Iweka Kingsley: How hope can set the Nigerian youth free (Y! Superblogger)

by Iweka Kingsley

Nigerian youths
File Photo

“Cultural legacies are powerful forces. They have deep roots and long lives. They persist generation after generation, virtually intact, even as the economic and social and demographic conditions that spawned them have vanished, and they play such an important role in directing attitudes and behaviours that we cannot make sense of our world without them.”* – Malcolm Gladwell.

Man has become a hopeful species, the Nigerian is even more so, but the definition of the Nigerian type of hope is unique. Many Nigerians do not imagine themselves the agents of their destiny, capable of determining their own fate. They have relinquished such power to a force greater than them to point them in the right direction and keep them safe.

It is hardly of their making, it is what a history of lack and deprivation can do to a people. Suppress their power to act against uncomfortable situation, but heighten their longing to be saved.

HOPE is defined as the perceived ability to produce pathways to achieve desired goals and to motivate oneself to use those pathways. Hope is the product of civilisation and the life force of modernisation.

The Nigerian culture of hope is a world where desires sit on anticipation, an expectation of obtainment tethered to nothing more than the longing itself. The Nigerian culture of hope is an effect, a mood; not an action.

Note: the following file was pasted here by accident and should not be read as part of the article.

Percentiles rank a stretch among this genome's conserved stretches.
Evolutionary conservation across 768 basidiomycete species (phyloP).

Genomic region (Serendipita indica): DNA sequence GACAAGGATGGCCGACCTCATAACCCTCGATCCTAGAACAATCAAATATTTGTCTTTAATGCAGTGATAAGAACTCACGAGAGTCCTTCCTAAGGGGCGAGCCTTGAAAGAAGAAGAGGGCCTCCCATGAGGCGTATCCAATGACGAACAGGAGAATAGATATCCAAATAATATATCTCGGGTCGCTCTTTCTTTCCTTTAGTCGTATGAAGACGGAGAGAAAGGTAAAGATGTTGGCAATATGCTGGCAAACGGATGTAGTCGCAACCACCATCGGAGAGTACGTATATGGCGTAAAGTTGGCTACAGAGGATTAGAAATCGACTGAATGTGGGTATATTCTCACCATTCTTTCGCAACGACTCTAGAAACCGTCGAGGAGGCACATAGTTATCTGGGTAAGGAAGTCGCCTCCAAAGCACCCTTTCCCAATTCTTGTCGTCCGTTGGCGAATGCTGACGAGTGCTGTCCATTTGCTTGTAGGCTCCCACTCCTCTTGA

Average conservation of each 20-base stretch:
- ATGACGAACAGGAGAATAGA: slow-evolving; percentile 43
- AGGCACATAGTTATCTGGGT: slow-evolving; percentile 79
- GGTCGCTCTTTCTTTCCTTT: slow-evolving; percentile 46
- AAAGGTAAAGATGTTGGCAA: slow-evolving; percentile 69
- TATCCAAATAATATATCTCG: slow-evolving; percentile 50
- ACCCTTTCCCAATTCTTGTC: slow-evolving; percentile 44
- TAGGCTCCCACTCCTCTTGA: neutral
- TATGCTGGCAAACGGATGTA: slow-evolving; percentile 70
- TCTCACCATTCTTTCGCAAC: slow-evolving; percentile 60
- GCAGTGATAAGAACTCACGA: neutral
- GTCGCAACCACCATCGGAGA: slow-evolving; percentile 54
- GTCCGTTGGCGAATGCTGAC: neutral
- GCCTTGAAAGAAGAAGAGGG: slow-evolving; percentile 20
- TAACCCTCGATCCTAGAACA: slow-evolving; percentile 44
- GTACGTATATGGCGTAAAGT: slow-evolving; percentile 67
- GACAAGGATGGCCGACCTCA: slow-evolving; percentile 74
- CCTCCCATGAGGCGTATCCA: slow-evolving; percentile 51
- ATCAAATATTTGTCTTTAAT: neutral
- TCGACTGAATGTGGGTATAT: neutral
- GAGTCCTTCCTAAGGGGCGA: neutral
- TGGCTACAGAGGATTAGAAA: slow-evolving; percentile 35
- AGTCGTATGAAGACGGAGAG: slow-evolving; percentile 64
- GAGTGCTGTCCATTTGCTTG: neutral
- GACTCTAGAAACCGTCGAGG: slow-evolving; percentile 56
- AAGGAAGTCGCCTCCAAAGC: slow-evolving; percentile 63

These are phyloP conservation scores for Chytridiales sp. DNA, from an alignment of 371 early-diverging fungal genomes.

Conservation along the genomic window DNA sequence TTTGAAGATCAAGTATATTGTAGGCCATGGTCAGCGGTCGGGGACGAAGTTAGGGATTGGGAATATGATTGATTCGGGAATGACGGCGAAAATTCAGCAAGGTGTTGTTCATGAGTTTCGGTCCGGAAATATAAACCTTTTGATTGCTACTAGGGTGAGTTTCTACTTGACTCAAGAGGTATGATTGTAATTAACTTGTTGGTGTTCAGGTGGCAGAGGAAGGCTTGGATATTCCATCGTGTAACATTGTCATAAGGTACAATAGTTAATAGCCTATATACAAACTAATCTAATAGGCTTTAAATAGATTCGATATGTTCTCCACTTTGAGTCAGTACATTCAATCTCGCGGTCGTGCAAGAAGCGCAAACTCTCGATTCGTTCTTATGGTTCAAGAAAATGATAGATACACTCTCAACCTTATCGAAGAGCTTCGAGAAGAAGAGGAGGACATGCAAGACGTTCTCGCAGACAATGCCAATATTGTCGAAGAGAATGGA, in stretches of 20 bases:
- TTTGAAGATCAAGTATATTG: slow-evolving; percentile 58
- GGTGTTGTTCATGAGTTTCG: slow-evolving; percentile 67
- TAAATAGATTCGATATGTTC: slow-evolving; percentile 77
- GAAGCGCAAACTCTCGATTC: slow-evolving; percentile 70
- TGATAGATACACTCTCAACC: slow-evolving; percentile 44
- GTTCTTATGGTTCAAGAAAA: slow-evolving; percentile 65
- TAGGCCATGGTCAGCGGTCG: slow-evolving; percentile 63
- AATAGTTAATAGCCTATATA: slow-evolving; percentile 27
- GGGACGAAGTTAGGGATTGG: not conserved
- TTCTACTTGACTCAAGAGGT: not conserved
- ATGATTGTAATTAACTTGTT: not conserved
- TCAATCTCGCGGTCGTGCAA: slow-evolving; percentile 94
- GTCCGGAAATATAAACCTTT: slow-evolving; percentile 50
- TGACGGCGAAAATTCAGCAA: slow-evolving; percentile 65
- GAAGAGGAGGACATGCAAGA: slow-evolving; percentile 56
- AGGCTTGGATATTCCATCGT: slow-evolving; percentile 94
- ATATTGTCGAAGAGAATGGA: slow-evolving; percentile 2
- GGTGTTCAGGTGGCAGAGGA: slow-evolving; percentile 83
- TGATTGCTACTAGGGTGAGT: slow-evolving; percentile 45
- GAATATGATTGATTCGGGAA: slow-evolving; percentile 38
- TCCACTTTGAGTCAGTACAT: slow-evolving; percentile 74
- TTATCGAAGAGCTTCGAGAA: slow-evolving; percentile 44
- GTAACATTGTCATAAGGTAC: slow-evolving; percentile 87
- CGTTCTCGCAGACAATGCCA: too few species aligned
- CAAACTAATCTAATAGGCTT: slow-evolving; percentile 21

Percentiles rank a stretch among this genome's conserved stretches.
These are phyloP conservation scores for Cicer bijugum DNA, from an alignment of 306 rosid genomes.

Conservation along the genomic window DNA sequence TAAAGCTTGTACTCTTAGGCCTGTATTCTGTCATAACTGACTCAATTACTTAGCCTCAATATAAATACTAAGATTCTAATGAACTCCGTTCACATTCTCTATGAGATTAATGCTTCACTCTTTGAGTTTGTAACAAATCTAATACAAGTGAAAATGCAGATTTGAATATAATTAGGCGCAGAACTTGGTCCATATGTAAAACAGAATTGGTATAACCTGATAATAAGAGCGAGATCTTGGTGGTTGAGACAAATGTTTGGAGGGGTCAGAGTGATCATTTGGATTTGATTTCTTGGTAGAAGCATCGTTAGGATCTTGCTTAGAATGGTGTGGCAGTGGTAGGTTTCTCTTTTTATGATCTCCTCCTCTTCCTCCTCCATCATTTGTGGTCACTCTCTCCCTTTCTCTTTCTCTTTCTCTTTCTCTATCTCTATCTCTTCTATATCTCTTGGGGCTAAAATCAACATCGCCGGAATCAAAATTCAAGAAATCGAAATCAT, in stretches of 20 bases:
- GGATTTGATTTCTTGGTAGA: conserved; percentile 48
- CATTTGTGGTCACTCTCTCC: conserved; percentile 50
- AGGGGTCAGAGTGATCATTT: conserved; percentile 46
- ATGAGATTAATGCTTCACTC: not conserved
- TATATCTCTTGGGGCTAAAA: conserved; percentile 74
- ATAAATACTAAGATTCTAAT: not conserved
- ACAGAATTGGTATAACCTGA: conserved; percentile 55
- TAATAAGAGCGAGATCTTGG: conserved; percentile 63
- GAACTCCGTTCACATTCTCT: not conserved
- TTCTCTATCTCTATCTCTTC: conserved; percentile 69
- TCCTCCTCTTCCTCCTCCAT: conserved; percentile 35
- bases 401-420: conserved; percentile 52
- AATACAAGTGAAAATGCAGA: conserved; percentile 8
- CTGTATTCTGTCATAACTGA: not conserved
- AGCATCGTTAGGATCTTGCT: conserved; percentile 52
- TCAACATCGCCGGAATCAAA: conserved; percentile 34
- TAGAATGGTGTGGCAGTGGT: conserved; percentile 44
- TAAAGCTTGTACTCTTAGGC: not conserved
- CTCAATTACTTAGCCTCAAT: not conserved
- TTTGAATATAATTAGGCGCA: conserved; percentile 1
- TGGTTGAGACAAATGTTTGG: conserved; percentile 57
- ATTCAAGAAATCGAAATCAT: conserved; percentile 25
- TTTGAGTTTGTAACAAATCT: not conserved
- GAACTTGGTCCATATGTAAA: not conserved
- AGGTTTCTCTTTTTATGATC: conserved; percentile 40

That young people will inherit the world tomorrow is a fact, but whether we will change it is yet uncertain. The challenges we face as Nigerian youth are steep. We are hardest hit by the world’s inequalities, inadequacies and injustices. Too many of us live in poverty, unable to realise our potential. Too few of us are gaining the skills, knowledge and confidence we need to find employment and engage opportunities in rapidly changing job markets, where the capacity to learn and adapt is essential.

“But if all we have is hope, then, we are of all men, poor, most miserable.”
It becomes imperative that we learn to hope rightly. We need to understand what it really means to hope. We need to identify with hope as the sum of the mental willpower and waypower that we have for our goals. To this there are 3 underlying concepts:

1. GOALS are objects, experiences, or outcomes that we imagine and desire in our minds. The goals involving hope often fall somewhere between an impossibility and a sure thing.
2. WILLPOWER is the driving force in hopeful thinking. It draws on the perception of our desired goal as well as one’s mental energy. It also depends on how well we understand our goal.

3. WAYPOWER reflects the mental plans or road maps that guide hopeful thought. There are important versus less important goals that play a part in one’s ability to plan through a goal, to map out a plan.

When we learn the right way to hope, then we can achieve success from the steady accumulation of advantages that come our way often.
Iweka Kingsley  is the Author of DAPPLED THINGS , a fiction novella on the unspoken issues that affect women, especially in Nigeria. It sheds light on their pain, grief, sorrow, strength, resolve and resilience. A distinctive story with many lessons to be learnt by women all over, and the men who love them rightly. Follow him on Twitter @IwekaKingsley.



Op-ed pieces and contributions are the opinions of the writers only and do not represent the opinions of Y!/YNaija.

Leave a reply

Your email address will not be published. Required fields are marked *

cool good eh love2 cute confused notgood numb disgusting fail